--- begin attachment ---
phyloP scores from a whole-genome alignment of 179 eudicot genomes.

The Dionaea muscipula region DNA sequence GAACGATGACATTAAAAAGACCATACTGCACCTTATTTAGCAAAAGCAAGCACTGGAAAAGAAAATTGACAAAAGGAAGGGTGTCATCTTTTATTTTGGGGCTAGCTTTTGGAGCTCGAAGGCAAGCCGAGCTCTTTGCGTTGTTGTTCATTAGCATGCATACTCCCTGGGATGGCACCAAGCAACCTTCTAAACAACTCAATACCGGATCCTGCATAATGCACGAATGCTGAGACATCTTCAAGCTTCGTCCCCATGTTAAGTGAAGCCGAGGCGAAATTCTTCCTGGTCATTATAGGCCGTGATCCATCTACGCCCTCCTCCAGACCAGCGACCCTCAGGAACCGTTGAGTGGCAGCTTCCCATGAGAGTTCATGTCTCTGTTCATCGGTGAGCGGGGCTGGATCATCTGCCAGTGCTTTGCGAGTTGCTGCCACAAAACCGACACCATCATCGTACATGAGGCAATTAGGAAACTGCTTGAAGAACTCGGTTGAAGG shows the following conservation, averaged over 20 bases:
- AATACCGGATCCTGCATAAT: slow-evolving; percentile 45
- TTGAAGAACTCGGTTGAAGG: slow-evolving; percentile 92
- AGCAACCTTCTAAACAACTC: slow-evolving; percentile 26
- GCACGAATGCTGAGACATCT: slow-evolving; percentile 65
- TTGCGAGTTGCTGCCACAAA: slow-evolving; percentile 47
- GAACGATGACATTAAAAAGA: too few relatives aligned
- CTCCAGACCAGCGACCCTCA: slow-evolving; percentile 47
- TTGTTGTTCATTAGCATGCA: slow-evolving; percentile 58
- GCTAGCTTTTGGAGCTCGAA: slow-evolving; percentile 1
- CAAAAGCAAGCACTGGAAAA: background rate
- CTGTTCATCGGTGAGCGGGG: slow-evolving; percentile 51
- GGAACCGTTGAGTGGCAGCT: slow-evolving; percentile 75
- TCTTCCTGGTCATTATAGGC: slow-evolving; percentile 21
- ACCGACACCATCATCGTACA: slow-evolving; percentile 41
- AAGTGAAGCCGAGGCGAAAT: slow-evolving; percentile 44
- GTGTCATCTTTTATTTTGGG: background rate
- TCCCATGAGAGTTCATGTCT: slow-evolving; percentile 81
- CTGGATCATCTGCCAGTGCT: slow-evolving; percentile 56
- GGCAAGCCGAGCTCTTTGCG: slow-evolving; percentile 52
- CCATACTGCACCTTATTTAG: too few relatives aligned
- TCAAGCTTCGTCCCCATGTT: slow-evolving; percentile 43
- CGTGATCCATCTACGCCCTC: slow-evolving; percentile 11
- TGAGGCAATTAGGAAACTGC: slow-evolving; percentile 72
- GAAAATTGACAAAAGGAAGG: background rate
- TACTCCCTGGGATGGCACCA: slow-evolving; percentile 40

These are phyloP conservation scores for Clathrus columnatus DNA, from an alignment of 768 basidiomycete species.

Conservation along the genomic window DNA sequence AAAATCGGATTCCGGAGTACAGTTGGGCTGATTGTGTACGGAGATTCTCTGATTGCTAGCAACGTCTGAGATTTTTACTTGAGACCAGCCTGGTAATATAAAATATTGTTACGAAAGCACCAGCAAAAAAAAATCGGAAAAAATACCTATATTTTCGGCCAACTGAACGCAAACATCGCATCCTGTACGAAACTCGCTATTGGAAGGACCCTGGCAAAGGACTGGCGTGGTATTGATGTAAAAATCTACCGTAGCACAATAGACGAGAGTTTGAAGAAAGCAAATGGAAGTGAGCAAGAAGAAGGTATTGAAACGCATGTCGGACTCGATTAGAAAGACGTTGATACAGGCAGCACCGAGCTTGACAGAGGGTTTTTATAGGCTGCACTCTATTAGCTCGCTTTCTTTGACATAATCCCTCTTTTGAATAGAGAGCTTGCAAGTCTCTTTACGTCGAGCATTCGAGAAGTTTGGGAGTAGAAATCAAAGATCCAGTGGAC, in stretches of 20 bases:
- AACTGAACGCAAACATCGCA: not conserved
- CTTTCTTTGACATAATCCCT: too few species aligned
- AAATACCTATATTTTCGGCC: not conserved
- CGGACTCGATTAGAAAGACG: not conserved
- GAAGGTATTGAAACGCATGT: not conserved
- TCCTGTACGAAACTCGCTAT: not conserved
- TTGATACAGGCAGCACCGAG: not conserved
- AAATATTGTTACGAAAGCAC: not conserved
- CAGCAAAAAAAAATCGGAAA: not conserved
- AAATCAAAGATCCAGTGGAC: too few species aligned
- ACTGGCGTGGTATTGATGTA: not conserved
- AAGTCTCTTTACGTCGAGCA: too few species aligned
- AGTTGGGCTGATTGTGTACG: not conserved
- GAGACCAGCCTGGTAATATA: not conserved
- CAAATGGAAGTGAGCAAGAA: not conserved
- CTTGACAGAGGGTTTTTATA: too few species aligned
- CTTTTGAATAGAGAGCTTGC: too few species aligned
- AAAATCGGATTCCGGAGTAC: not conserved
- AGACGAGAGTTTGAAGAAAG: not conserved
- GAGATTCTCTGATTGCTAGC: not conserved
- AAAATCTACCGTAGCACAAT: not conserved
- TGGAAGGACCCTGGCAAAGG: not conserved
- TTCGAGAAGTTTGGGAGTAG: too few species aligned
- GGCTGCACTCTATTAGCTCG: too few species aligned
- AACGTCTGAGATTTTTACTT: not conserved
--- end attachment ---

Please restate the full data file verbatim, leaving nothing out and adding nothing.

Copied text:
phyloP scores from a whole-genome alignment of 179 eudicot genomes.

The Dionaea muscipula region DNA sequence GAACGATGACATTAAAAAGACCATACTGCACCTTATTTAGCAAAAGCAAGCACTGGAAAAGAAAATTGACAAAAGGAAGGGTGTCATCTTTTATTTTGGGGCTAGCTTTTGGAGCTCGAAGGCAAGCCGAGCTCTTTGCGTTGTTGTTCATTAGCATGCATACTCCCTGGGATGGCACCAAGCAACCTTCTAAACAACTCAATACCGGATCCTGCATAATGCACGAATGCTGAGACATCTTCAAGCTTCGTCCCCATGTTAAGTGAAGCCGAGGCGAAATTCTTCCTGGTCATTATAGGCCGTGATCCATCTACGCCCTCCTCCAGACCAGCGACCCTCAGGAACCGTTGAGTGGCAGCTTCCCATGAGAGTTCATGTCTCTGTTCATCGGTGAGCGGGGCTGGATCATCTGCCAGTGCTTTGCGAGTTGCTGCCACAAAACCGACACCATCATCGTACATGAGGCAATTAGGAAACTGCTTGAAGAACTCGGTTGAAGG shows the following conservation, averaged over 20 bases:
- AATACCGGATCCTGCATAAT: slow-evolving; percentile 45
- TTGAAGAACTCGGTTGAAGG: slow-evolving; percentile 92
- AGCAACCTTCTAAACAACTC: slow-evolving; percentile 26
- GCACGAATGCTGAGACATCT: slow-evolving; percentile 65
- TTGCGAGTTGCTGCCACAAA: slow-evolving; percentile 47
- GAACGATGACATTAAAAAGA: too few relatives aligned
- CTCCAGACCAGCGACCCTCA: slow-evolving; percentile 47
- TTGTTGTTCATTAGCATGCA: slow-evolving; percentile 58
- GCTAGCTTTTGGAGCTCGAA: slow-evolving; percentile 1
- CAAAAGCAAGCACTGGAAAA: background rate
- CTGTTCATCGGTGAGCGGGG: slow-evolving; percentile 51
- GGAACCGTTGAGTGGCAGCT: slow-evolving; percentile 75
- TCTTCCTGGTCATTATAGGC: slow-evolving; percentile 21
- ACCGACACCATCATCGTACA: slow-evolving; percentile 41
- AAGTGAAGCCGAGGCGAAAT: slow-evolving; percentile 44
- GTGTCATCTTTTATTTTGGG: background rate
- TCCCATGAGAGTTCATGTCT: slow-evolving; percentile 81
- CTGGATCATCTGCCAGTGCT: slow-evolving; percentile 56
- GGCAAGCCGAGCTCTTTGCG: slow-evolving; percentile 52
- CCATACTGCACCTTATTTAG: too few relatives aligned
- TCAAGCTTCGTCCCCATGTT: slow-evolving; percentile 43
- CGTGATCCATCTACGCCCTC: slow-evolving; percentile 11
- TGAGGCAATTAGGAAACTGC: slow-evolving; percentile 72
- GAAAATTGACAAAAGGAAGG: background rate
- TACTCCCTGGGATGGCACCA: slow-evolving; percentile 40

These are phyloP conservation scores for Clathrus columnatus DNA, from an alignment of 768 basidiomycete species.

Conservation along the genomic window DNA sequence AAAATCGGATTCCGGAGTACAGTTGGGCTGATTGTGTACGGAGATTCTCTGATTGCTAGCAACGTCTGAGATTTTTACTTGAGACCAGCCTGGTAATATAAAATATTGTTACGAAAGCACCAGCAAAAAAAAATCGGAAAAAATACCTATATTTTCGGCCAACTGAACGCAAACATCGCATCCTGTACGAAACTCGCTATTGGAAGGACCCTGGCAAAGGACTGGCGTGGTATTGATGTAAAAATCTACCGTAGCACAATAGACGAGAGTTTGAAGAAAGCAAATGGAAGTGAGCAAGAAGAAGGTATTGAAACGCATGTCGGACTCGATTAGAAAGACGTTGATACAGGCAGCACCGAGCTTGACAGAGGGTTTTTATAGGCTGCACTCTATTAGCTCGCTTTCTTTGACATAATCCCTCTTTTGAATAGAGAGCTTGCAAGTCTCTTTACGTCGAGCATTCGAGAAGTTTGGGAGTAGAAATCAAAGATCCAGTGGAC, in stretches of 20 bases:
- AACTGAACGCAAACATCGCA: not conserved
- CTTTCTTTGACATAATCCCT: too few species aligned
- AAATACCTATATTTTCGGCC: not conserved
- CGGACTCGATTAGAAAGACG: not conserved
- GAAGGTATTGAAACGCATGT: not conserved
- TCCTGTACGAAACTCGCTAT: not conserved
- TTGATACAGGCAGCACCGAG: not conserved
- AAATATTGTTACGAAAGCAC: not conserved
- CAGCAAAAAAAAATCGGAAA: not conserved
- AAATCAAAGATCCAGTGGAC: too few species aligned
- ACTGGCGTGGTATTGATGTA: not conserved
- AAGTCTCTTTACGTCGAGCA: too few species aligned
- AGTTGGGCTGATTGTGTACG: not conserved
- GAGACCAGCCTGGTAATATA: not conserved
- CAAATGGAAGTGAGCAAGAA: not conserved
- CTTGACAGAGGGTTTTTATA: too few species aligned
- CTTTTGAATAGAGAGCTTGC: too few species aligned
- AAAATCGGATTCCGGAGTAC: not conserved
- AGACGAGAGTTTGAAGAAAG: not conserved
- GAGATTCTCTGATTGCTAGC: not conserved
- AAAATCTACCGTAGCACAAT: not conserved
- TGGAAGGACCCTGGCAAAGG: not conserved
- TTCGAGAAGTTTGGGAGTAG: too few species aligned
- GGCTGCACTCTATTAGCTCG: too few species aligned
- AACGTCTGAGATTTTTACTT: not conserved